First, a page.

Berries and Bail

My husband loves to buy a new plant for the garden. When he brought home a blackberry bush from the nursery he was already counting on the sweet fruit covered in cream with a little sugar on top. But his enthusiasm starts to wane once he has the plot turned over, and the new acquisition securely planted. By the second season he is not paying any attention to the brambles. And as I walked by it this weekend, I couldn’t let the vine wrapping its tentacles around it kill it off. So I spent a little time weeding around it on my way to my own gardening projects.

When an idea is new, and there is a propelling event that sets us in motion, people are often energized to participate. Minnesota Freedom Fund was flooded with $30 million dollars following the death of George Floyd, before directing donors to give further monetary support to other worthy organizations. The fund pays bail for those who cannot afford it as they feel pretrial incarceration in Minnesota is unjust.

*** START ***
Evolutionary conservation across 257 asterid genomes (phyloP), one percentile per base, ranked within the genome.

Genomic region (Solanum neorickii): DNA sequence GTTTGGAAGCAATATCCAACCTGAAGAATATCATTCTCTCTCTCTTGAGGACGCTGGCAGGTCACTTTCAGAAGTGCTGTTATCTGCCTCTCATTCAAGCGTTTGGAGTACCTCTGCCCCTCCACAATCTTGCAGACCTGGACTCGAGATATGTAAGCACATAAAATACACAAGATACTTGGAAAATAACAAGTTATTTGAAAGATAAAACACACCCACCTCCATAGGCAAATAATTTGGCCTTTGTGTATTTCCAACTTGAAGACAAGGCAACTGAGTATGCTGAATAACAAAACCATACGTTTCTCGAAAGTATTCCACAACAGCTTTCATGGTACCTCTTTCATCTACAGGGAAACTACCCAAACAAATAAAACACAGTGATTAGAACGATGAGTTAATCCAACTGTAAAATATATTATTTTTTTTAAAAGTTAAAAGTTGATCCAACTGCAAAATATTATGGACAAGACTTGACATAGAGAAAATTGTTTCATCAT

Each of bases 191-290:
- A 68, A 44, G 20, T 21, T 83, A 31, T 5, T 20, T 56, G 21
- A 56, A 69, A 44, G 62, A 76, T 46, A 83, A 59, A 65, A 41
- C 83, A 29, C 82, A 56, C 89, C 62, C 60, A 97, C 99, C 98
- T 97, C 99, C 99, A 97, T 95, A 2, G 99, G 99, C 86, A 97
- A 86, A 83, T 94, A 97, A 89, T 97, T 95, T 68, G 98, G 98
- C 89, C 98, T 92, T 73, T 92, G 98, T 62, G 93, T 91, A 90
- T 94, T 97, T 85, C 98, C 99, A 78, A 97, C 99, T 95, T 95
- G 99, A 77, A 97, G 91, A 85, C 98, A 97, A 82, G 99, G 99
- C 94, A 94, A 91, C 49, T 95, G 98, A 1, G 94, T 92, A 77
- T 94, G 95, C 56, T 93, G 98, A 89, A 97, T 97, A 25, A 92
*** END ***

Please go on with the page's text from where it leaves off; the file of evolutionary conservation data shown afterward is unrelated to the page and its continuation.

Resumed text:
Recent donations appear to be intended to keep protestors out of jail, as the worldwide reaction to the police killing of Mr. Floyd echoed a resounding opposition to the now well documented two-tiered justice system in the US. As word got out to the staggering size of the cash flow, there was a demand for two things: one quicker action to spend down the funds, and two an accounting of the money.

In response MFF posted this tweet.

Now, we work.

Money is only one resource vital to commerce, whether traditional commerce or the commerce we do on behalf of a social objective. Work is ongoing. Work is often mundane, routine and boring. We view it as voluntary, a past-time, a hobby. It’s something that retirees or bored housewives do as they have no other pressing matters.

Whereas we love to account for money, counted it up, follow it around; we have failed to adequately document the work we do in this domain. Work is an essential, if not the essential component of the social economy. Let’s at least account for it so we can better understand how it will bare us fruit.

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